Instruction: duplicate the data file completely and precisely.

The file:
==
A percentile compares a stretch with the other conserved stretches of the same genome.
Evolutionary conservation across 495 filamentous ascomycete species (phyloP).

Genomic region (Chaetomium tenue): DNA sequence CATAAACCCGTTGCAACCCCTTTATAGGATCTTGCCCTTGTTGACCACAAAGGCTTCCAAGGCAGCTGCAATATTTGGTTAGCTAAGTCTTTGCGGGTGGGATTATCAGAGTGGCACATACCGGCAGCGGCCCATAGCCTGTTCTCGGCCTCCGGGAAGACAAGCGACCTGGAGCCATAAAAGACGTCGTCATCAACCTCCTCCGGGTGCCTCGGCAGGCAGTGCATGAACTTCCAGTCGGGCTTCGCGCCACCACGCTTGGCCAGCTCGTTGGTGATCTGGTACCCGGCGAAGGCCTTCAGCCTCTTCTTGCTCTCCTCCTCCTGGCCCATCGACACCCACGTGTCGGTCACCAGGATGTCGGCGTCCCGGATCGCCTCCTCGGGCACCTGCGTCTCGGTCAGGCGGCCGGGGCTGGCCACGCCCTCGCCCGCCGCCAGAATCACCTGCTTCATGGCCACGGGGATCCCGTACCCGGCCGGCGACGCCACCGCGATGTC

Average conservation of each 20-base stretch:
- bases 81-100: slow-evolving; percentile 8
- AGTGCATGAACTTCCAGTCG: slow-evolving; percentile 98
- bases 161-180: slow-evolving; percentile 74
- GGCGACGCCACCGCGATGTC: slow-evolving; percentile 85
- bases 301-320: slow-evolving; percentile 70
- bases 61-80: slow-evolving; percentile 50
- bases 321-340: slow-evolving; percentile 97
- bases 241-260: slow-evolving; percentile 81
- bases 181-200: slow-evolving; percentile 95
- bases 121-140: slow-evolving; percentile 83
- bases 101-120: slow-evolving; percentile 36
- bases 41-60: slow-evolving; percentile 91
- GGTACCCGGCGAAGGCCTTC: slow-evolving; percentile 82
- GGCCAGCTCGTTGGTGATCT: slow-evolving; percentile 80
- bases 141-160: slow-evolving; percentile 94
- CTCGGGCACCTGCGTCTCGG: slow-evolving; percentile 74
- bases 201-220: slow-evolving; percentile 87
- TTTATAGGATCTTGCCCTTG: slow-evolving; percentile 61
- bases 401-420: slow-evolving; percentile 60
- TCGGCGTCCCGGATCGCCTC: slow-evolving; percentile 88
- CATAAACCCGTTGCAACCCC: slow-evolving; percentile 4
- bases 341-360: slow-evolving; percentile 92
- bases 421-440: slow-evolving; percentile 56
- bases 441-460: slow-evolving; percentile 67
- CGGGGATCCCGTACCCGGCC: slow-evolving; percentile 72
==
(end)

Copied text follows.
A percentile compares a stretch with the other conserved stretches of the same genome.
Evolutionary conservation across 495 filamentous ascomycete species (phyloP).

Genomic region (Chaetomium tenue): DNA sequence CATAAACCCGTTGCAACCCCTTTATAGGATCTTGCCCTTGTTGACCACAAAGGCTTCCAAGGCAGCTGCAATATTTGGTTAGCTAAGTCTTTGCGGGTGGGATTATCAGAGTGGCACATACCGGCAGCGGCCCATAGCCTGTTCTCGGCCTCCGGGAAGACAAGCGACCTGGAGCCATAAAAGACGTCGTCATCAACCTCCTCCGGGTGCCTCGGCAGGCAGTGCATGAACTTCCAGTCGGGCTTCGCGCCACCACGCTTGGCCAGCTCGTTGGTGATCTGGTACCCGGCGAAGGCCTTCAGCCTCTTCTTGCTCTCCTCCTCCTGGCCCATCGACACCCACGTGTCGGTCACCAGGATGTCGGCGTCCCGGATCGCCTCCTCGGGCACCTGCGTCTCGGTCAGGCGGCCGGGGCTGGCCACGCCCTCGCCCGCCGCCAGAATCACCTGCTTCATGGCCACGGGGATCCCGTACCCGGCCGGCGACGCCACCGCGATGTC

Average conservation of each 20-base stretch:
- bases 81-100: slow-evolving; percentile 8
- AGTGCATGAACTTCCAGTCG: slow-evolving; percentile 98
- bases 161-180: slow-evolving; percentile 74
- GGCGACGCCACCGCGATGTC: slow-evolving; percentile 85
- bases 301-320: slow-evolving; percentile 70
- bases 61-80: slow-evolving; percentile 50
- bases 321-340: slow-evolving; percentile 97
- bases 241-260: slow-evolving; percentile 81
- bases 181-200: slow-evolving; percentile 95
- bases 121-140: slow-evolving; percentile 83
- bases 101-120: slow-evolving; percentile 36
- bases 41-60: slow-evolving; percentile 91
- GGTACCCGGCGAAGGCCTTC: slow-evolving; percentile 82
- GGCCAGCTCGTTGGTGATCT: slow-evolving; percentile 80
- bases 141-160: slow-evolving; percentile 94
- CTCGGGCACCTGCGTCTCGG: slow-evolving; percentile 74
- bases 201-220: slow-evolving; percentile 87
- TTTATAGGATCTTGCCCTTG: slow-evolving; percentile 61
- bases 401-420: slow-evolving; percentile 60
- TCGGCGTCCCGGATCGCCTC: slow-evolving; percentile 88
- CATAAACCCGTTGCAACCCC: slow-evolving; percentile 4
- bases 341-360: slow-evolving; percentile 92
- bases 421-440: slow-evolving; percentile 56
- bases 441-460: slow-evolving; percentile 67
- CGGGGATCCCGTACCCGGCC: slow-evolving; percentile 72